Child’s Play 2

childsplay2With a nasty disposition and a hairstyle that’d be the envy of Keith Urban, Chucky thrust himself into the public consciousness in 1988.

A mere two years later, Child’s Play 2 picks up where its understated, and it should be said, fairly spirited predecessor left off, with the killer ginger doll on the hunt for  young Andy (role reprised by Alex Vincent).

Little orphan Andy has been taken in by doll aficionados, the well-meaning Chicagoan foster family Phil and Joanne Simpson. (Is there any more prosaic a name for a dull suburban dad than Phil? It’s a tradition carried on by the stellar and heartfelt ABC comedy, Modern Family.)

It’s in the Simpson homestead that the spirit of the Lakeshore Killer, Charles Lee Ray, still trapped in a freckled doll, pummels his “Hugs to the end” “dollppelgänger” Tommy with a rare porcelain statue.

Why is Chucky back? In addition to the fact that first Child’s Play film grossed $45 million you mean?

Well, in a toy lab, Chucky’s unscrupulous creators at Play Pals have rebuilt him from the ground up to prove there are no manufacturing defects. And thanks to that ever-popular deus ex machina known as lightning, the spirit of Chuck is back to make another buck, asphyxiating the Play Pal CEO’s personal assistant and going on the lam.

The Simpsons are less than thrilled with the ever-unreliable narrator Andy’s claims about a sentient doll and worry if they can look after the psychologically troubled youngster. Naturally, Andy’s troubles at home extend to the classroom, and it’s there that Chucky sets up Andy by drawing profanity on his homework. And later, Chucky wails on poor homeroom teacher Miss Kettlewell with a wooden ruler.


Andy tries to subdue his nemesis doll in the basement with an electric knife, but Chucky is on to him, hooking poor Phil Simpson in the foot and chucking him to the concrete.

Mostly disjointed, Child’s Play 2 does come alive at times, although not frequently enough to match the first one, Tom Holland’s opus.

Overall though, it lacks the quirk, the punch and the novelty of the first film, relying increasingly on the doll’s ever sassy barbs. Still, there’s enough to chew on to justify its existence (and that’s saying something given the state of horror sequels).

*** (out of 5)

[Be sure to check out our Child’s Play podcast]

A Nightmare on Elm Street 2: Freddy’s Revenge

a_nightmare-on-elm-street-2_freddys-revengeA Nightmare on Elm Street 2: Freddy’s Revenge is the Saved by the Bell of horror: stupid, corny, crappy and inexplicably popular.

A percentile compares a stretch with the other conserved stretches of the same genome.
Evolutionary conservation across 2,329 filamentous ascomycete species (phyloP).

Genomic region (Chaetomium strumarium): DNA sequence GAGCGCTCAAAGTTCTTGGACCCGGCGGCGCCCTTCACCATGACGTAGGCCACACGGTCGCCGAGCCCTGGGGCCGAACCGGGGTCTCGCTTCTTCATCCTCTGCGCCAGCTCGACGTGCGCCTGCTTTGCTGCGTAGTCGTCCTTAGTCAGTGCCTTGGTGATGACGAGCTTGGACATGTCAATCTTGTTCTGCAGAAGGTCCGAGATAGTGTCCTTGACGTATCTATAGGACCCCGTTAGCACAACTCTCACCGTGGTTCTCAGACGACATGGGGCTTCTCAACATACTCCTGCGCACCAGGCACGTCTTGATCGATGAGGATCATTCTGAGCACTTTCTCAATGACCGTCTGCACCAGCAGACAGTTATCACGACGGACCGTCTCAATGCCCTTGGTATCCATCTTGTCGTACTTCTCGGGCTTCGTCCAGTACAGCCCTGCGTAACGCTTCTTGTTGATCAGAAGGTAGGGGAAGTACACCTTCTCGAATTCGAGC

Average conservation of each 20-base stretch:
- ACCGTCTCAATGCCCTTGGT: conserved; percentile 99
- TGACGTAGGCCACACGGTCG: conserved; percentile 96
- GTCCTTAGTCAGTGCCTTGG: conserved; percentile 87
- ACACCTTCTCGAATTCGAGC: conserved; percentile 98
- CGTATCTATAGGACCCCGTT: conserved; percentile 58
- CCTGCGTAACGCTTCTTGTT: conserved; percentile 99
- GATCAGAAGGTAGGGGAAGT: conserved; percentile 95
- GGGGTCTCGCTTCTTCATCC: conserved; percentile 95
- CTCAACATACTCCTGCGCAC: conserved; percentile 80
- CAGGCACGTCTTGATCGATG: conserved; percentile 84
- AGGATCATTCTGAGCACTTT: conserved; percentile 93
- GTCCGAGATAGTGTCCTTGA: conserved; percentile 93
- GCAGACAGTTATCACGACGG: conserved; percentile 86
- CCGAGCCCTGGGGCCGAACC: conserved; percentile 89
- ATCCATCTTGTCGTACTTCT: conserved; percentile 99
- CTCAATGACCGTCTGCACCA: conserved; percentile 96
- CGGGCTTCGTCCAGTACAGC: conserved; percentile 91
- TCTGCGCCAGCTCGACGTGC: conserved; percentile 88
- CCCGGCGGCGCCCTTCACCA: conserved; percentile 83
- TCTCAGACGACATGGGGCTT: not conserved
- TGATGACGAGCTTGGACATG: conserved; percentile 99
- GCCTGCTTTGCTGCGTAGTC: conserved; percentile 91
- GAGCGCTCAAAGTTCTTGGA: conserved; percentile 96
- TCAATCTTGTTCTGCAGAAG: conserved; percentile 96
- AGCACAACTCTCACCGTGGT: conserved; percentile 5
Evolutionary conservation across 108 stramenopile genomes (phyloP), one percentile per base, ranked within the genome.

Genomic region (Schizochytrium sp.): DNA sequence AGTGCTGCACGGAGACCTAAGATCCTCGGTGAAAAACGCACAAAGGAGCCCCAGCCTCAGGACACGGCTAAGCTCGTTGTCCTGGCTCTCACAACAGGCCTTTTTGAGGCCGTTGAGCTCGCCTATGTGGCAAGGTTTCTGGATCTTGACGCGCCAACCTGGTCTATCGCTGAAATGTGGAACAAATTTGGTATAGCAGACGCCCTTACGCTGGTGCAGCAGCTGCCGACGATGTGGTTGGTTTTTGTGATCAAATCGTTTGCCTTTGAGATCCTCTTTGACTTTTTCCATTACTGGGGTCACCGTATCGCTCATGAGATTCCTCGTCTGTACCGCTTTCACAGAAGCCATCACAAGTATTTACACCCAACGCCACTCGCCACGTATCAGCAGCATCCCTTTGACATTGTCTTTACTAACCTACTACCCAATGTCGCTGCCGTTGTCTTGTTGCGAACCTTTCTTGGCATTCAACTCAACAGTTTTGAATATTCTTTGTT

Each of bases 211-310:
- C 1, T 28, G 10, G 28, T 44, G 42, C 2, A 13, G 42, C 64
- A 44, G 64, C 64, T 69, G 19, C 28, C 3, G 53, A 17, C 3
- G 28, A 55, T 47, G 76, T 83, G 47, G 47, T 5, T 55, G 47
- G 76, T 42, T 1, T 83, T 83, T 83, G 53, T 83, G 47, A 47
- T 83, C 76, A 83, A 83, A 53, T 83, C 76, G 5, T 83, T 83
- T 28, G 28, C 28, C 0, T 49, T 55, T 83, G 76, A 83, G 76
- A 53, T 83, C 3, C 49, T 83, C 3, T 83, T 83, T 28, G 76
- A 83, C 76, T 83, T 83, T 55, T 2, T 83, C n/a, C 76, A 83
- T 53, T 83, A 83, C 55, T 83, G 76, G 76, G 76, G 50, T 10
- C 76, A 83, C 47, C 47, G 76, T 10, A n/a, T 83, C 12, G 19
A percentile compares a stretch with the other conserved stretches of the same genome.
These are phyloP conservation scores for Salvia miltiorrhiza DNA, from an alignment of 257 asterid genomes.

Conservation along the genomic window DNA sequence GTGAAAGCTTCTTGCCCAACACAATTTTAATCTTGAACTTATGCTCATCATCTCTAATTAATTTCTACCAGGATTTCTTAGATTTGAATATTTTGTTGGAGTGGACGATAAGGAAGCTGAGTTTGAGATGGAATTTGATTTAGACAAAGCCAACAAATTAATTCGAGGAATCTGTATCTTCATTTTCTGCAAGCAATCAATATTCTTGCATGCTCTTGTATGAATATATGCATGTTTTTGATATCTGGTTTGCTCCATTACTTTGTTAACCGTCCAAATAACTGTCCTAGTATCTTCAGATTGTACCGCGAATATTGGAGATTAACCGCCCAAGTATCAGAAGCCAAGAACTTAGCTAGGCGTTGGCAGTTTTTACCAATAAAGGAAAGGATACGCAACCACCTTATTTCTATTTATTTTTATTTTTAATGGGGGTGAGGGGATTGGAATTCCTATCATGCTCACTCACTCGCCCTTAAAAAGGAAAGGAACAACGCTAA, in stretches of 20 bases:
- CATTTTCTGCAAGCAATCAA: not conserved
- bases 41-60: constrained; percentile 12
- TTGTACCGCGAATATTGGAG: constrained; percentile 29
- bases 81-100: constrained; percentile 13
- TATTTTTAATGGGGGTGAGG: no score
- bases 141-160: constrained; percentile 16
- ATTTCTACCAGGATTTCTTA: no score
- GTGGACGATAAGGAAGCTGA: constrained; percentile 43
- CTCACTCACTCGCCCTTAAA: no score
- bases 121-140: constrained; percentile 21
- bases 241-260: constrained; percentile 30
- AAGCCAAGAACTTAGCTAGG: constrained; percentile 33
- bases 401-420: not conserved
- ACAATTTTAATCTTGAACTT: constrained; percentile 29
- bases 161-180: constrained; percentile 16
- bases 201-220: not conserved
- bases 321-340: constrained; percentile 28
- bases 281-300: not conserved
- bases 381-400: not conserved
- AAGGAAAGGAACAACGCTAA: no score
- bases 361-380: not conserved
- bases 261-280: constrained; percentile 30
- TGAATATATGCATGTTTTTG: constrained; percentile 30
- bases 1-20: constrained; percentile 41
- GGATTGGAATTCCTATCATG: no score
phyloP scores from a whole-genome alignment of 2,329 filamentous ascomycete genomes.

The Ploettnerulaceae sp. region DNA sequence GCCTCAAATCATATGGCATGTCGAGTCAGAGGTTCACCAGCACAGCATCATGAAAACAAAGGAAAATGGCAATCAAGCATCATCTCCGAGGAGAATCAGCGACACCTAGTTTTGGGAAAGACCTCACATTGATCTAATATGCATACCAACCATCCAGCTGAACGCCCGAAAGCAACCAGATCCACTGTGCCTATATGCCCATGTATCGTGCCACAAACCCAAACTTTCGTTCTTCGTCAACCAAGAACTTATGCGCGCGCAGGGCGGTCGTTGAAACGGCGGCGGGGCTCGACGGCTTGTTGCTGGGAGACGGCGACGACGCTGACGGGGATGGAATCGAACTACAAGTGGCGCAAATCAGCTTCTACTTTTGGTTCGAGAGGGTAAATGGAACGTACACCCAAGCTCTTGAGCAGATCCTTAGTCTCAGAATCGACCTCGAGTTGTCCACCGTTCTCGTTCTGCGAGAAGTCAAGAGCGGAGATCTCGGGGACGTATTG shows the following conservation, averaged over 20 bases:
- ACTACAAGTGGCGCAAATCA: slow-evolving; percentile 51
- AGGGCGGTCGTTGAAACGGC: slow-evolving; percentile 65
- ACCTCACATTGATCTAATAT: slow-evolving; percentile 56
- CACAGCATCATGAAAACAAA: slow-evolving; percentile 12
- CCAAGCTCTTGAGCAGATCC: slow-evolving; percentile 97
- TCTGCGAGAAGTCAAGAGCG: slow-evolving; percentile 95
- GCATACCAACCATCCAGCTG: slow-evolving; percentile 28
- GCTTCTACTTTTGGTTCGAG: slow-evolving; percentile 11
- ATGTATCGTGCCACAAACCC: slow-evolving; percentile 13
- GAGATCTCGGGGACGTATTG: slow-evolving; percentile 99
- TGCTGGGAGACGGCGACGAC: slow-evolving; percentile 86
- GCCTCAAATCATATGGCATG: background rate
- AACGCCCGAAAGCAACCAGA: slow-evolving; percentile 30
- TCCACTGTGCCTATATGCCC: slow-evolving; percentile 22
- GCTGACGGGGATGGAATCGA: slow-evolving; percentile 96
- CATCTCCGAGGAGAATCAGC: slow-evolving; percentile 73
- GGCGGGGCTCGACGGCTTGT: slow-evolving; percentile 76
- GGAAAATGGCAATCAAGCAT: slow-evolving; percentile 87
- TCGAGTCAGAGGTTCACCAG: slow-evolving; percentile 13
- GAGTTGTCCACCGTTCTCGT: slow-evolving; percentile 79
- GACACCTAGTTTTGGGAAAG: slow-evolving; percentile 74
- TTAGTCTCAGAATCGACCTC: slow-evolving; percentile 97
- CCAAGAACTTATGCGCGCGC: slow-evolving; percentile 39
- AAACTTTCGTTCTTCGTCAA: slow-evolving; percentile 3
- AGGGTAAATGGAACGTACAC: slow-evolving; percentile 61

And it’s a shame because the sequel offers some dynamic set pieces and the occasional kernel of what might’ve been a really good movie.

However, it’s marred by crappy performances. By contrast, A Nightmare on Elm Street, in addition to having atmosphere to spare, had dynamite leads, genre movie kingpin John Saxon, future star Johnny Depp (Glen) and the equally capable Heather Langenkamp (Nancy).

What both films have in common other than a cackling Freddy, is an in-class dream sequence and teen leads who guzzle coffee to stave off sleep. The key difference is Nancy’s dream sequence in the first film is actually dreamlike. She falls asleep during a classmate’s Shakespeare read-through and the boiler room and hallway scares are set up perfectly. And the bags under her eyes as she’s drawn to the coffee maker in the family kitchen is totally on-point.

The way these two scenes are handled in Freddy’s Revenge are forgettable, literally, as this reviewer cannot summon the powers of memory to write them up.

A_Nightmare_on_ELM_Street_2In the sequel, Jesse is the teen whose family has moved into the infamous Elm St residence, on the market for five years due to the horrors that happened therein. (Editors’ note: a home stager would’ve helped: “Get rid of these bars on the windows. It hurts the curb appeal!”)

Anyway, Jesse is plagued by homoerotic nightmares including being left alone on a school bus with attractive girls (OK, admittedly, they were all stranded in some kind of Dante hellscape), visiting a leather bar, seeing his bare-assed gym teacher in the shower, and being told by Freddy that “[he’s] got the body, I’ve got the brain.”

The homo eroticism extends to his waking life as well. In the film’s opener, he rolls around on the ground in short-shorts with bully Grady (he of Venetian blind abs). They become unlikely fast friends, and then a bedraggled Jesse presses Grady about whether he can spend the night at his place. Grady says something to the effect of shouldn’t you be down in the cabana banging your girlfriend rather than spending the night here with me?

There are exactly two scenes where Freddy’s Revenge really comes alive: a protruding tongue that mars a roll in the hay between Jesse and girlfriend Lisa (probably a coming out party for his sub-conscience?) and Grady’s gruesome bedroom death.

Otherwise, this is an occasionally inspired stinker that very nearly derailed the series before A Nightmare on Elm Street 3: Dream Warriors put it back on track.

**1/2 (out of 5)

[Please listen to our podcast discussion of A Nightmare on Elm Street 2]